With his first film in the West, the extremely gifted Asghar Farhadi draws on the very themes of the stranger, layering cultural dislocation and social estrangement in fashioning an alternately chilling and often-heart piercing beauty in the (primarily) French language film, The Past.
The director's first feature since his breakthrough A Separation won the Academy award for best foreign language feature, the new work conflates many of the ideas and preoccupations of that film and that of its immediate predecessor, About Elly.
Like A Separation the slow-burn narrative details the rupture of a relationship. Like About Elly which turned on the mysterious disappearance of a young woman, the rupture is a means to introduce the larger network of characters, using incident, social detail and color in developing the story.
What feels euphoric and liberating about the telling is how Farhadi elegantly shifts among his characters, as though each figure were passing a baton and telling a part of their story, revealing their condition, before passing on to the next person in the carefully construction formation.
In The Past Ahmad (Ali Mossafa, pictured at top) returns to France after being estranged for four-years to complete the divorce from his French wife, Marie (Bérénice Bejo, the silent film actress and love interest in The Artist). The taciturn, somewhat withdrawn Ahmad is installed, somewhat awkwardly, at the ramshackle suburban home of Marie, where she lives with her two daughters from a previous relationship.
The oldest daughter, Lucie (the ravishing young actress Pauline Burlet, pictured below right), is in a state of war with her mother over her intentions to marry Samir (the great young actor Tahar Rahim, of Jacques Audiard's A Prophet). Her disapproval takes on outright disobedience and elaborate acting out. Samir, who owns and operates a dry cleaning goods store, also has a young son, Fouad (Elyes Aguis), a friend of Marie's younger daughter, Lea (Jeanne Jestin). His own life and backstory is complicated by his comatose wife.
A Separation used an unraveled marriage to dissect the legal, social and sexual mores of a closed, even reactionary society, especially its harsh, almost retaliatory treatment of women. The Past is even more pointed politically, suggesting the moral and emotional costs of exile. Ahmad is trapped between East and West, openness and confinement.
Farhadi is very careful how he apportions information, gleaned from conversations, pauses and tightened faces. Farhadi works in a harsh, realistic vein separate from the neo-realist impulses of somebody like Abbas Kiarostami. Like Kiarostami, the moral rigor and intelligence is a constant.
From the very opening, inside an airport terminal, an invisible wall constricting the key players, the movie uses imagery to express its ideas, gracefully but also emphatically. Even the movie's inventive, quick title sequence (from the French, Le passé), is an act of inspiration, the white on black letters, mimicking the wiper blades on a car windshield, suggest an act of erasure, of coming clean.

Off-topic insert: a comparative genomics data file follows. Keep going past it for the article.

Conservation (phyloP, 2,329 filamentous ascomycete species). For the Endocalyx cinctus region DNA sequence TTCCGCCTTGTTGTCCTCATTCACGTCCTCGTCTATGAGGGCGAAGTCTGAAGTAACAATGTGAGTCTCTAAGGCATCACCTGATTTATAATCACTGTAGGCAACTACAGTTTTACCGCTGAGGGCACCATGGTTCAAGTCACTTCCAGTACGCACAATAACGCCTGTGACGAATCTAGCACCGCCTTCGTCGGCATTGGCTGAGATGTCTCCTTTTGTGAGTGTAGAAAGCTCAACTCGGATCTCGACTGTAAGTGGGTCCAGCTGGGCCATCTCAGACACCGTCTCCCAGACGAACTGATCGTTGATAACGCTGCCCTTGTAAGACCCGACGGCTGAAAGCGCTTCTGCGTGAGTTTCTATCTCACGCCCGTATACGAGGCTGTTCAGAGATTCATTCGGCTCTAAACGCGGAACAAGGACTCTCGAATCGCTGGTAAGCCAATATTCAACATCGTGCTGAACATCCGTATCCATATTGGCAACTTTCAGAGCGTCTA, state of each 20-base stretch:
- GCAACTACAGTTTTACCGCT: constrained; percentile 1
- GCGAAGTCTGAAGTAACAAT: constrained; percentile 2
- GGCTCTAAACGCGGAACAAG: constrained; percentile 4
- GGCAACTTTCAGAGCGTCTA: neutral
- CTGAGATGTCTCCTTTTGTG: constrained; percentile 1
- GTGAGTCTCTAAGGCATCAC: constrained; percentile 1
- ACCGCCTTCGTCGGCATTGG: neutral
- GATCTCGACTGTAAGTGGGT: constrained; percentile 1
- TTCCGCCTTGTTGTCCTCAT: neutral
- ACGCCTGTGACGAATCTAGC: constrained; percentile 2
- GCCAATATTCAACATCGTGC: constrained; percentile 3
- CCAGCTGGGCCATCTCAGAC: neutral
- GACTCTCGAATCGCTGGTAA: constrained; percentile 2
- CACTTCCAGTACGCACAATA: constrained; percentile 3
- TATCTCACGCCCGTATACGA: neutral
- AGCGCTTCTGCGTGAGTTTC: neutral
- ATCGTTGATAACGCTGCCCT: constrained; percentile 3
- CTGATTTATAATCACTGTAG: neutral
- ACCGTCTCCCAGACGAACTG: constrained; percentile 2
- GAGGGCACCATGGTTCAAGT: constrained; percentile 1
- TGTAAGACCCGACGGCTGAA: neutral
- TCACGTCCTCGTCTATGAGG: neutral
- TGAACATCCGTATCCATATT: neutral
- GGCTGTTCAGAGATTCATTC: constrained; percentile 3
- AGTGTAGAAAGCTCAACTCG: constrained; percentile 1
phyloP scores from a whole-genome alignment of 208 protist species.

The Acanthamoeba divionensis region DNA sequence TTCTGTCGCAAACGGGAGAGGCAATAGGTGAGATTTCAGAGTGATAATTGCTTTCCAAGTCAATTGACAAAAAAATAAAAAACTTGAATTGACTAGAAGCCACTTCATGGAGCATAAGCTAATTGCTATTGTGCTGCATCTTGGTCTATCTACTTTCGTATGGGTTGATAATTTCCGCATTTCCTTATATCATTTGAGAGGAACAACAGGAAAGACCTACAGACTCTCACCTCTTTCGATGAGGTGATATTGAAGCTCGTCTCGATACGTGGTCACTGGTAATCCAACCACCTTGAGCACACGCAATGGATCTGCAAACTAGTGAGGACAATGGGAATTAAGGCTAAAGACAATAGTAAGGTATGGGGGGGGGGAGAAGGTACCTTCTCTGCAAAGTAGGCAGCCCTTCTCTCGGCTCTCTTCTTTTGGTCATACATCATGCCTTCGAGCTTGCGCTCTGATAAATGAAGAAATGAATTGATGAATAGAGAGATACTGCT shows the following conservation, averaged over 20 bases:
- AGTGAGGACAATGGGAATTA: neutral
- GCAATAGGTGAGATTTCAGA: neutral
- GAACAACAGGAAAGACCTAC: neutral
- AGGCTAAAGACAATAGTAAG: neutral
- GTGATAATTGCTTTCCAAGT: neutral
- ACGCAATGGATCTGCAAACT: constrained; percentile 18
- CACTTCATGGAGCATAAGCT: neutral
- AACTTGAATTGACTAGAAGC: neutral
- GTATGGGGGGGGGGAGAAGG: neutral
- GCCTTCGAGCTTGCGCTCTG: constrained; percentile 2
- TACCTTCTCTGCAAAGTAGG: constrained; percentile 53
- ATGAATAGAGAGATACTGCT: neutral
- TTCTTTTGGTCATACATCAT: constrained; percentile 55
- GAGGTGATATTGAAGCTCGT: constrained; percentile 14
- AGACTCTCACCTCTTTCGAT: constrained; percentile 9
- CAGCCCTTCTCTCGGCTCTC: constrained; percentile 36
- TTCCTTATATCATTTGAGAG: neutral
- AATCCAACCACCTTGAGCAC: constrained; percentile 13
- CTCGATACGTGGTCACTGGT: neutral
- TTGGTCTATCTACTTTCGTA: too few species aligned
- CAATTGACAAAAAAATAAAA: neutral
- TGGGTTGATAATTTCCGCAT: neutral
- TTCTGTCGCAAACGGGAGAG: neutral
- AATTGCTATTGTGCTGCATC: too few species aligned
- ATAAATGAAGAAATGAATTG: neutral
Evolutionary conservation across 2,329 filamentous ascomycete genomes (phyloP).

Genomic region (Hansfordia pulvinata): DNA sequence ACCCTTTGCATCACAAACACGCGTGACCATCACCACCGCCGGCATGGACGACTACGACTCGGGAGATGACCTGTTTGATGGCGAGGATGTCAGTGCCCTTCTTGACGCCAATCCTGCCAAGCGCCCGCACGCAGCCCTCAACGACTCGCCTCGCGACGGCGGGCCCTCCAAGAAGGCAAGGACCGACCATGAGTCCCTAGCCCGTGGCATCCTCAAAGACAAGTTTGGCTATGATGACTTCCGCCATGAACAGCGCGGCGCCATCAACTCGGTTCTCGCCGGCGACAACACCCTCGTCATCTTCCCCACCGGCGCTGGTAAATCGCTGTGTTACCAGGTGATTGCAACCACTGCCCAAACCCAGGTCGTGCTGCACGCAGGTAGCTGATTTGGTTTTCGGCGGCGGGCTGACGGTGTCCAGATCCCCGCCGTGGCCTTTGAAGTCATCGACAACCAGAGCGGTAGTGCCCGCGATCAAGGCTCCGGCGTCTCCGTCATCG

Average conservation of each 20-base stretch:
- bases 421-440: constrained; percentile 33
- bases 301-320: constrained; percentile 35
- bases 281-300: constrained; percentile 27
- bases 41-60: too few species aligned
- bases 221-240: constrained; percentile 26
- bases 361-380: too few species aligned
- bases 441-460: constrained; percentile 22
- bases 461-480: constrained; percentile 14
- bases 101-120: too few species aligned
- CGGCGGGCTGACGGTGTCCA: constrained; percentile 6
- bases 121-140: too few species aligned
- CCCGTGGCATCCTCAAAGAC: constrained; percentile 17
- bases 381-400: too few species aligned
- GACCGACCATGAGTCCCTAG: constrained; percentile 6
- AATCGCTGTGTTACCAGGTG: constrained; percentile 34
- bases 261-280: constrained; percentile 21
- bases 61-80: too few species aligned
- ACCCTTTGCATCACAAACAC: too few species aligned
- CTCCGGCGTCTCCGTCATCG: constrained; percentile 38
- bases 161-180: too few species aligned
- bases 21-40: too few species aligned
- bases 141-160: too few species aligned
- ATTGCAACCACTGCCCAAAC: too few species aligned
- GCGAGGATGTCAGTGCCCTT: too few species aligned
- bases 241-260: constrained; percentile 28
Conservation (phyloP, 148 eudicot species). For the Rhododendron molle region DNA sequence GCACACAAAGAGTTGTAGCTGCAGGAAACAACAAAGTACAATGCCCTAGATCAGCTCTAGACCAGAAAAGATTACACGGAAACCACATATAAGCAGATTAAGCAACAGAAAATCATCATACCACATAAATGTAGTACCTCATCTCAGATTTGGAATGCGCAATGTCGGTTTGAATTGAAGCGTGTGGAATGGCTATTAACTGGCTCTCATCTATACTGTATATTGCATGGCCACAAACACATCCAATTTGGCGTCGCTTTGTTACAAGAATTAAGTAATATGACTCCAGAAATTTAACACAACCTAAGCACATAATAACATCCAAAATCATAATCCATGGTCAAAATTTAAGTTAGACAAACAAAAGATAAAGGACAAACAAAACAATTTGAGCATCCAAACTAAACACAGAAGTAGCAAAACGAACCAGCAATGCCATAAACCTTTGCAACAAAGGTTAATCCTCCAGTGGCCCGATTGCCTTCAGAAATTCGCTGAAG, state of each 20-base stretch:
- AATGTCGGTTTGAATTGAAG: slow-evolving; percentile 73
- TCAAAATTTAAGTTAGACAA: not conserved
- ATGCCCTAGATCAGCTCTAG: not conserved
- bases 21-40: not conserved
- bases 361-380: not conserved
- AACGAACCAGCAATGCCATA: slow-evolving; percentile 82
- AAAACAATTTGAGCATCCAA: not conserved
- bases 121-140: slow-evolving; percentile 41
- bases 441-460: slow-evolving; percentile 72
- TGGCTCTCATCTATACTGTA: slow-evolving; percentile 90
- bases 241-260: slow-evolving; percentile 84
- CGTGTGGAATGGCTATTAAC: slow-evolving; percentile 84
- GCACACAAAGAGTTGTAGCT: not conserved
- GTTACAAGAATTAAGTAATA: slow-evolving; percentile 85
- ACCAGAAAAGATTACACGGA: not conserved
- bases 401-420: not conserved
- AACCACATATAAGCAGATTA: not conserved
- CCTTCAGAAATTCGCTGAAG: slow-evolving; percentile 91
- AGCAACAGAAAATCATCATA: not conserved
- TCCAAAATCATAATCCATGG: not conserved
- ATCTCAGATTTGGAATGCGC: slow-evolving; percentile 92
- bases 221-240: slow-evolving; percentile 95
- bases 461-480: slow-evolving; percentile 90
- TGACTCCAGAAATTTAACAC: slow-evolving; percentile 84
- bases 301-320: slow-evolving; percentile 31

The direct cinematography of Mahmoud Kalari is steady, observational and pellucid.
Just like his other work, Farhadi is exceptional with actors. He conducts extensive rehearsals before shooting. He creates a tension, of feeling and movement, in the bodies and faces of his actors. The young kids are funny, graceful and revealing without ever being sentimentalized, like a wonderful exchange between the young boy and his father about whether or not he owes Ahmad a personal apology over a minor transgression.
The tension and unresolved emotional interaction between Ahmad and Marie, for instance, colors and deepens the material. If the new work never quite gets at the level of A Separation, the new work is more plot and incident-intensive, and not always to its advantage. As a point of comparison it lacks the subtlety and range of the director's masterpiece.
Still, even when the storytelling veers out of rhythm, the actors find a way to smooth over and refine the rough edges.
Ahmad is a double exile, removed from his homeland and drawn back to his adopted place, but still frozen and on the outside, unable or unwilling to reveal his own feelings about Marie. Rahim (pictured below) is often exceptional at capturing the wounded grievances and buried resentments of the working class; here he exudes a ferocious and feline presence, able to shift in a moment's notice, from joy to anger.
Pauline Burlet, who has a remarkable and uncanny resemblance to Marion Cotillard (she played the younger version of Cotillard's Edith Piaf in La vie en rose) is a vivacious and beautiful woman, with deep, liquid eyes, but she smudges her beauty to convey the inner turmoil and even desperate emotional confusion of the young woman. Her work is exceptional and deep. Taking a part originally written for Cotillard, Bejo won the best actress prize at Cannes last May and she makes the part her own.
Marie is vulnerable, calculating, flawed and deeply human. She makes the whole work sing.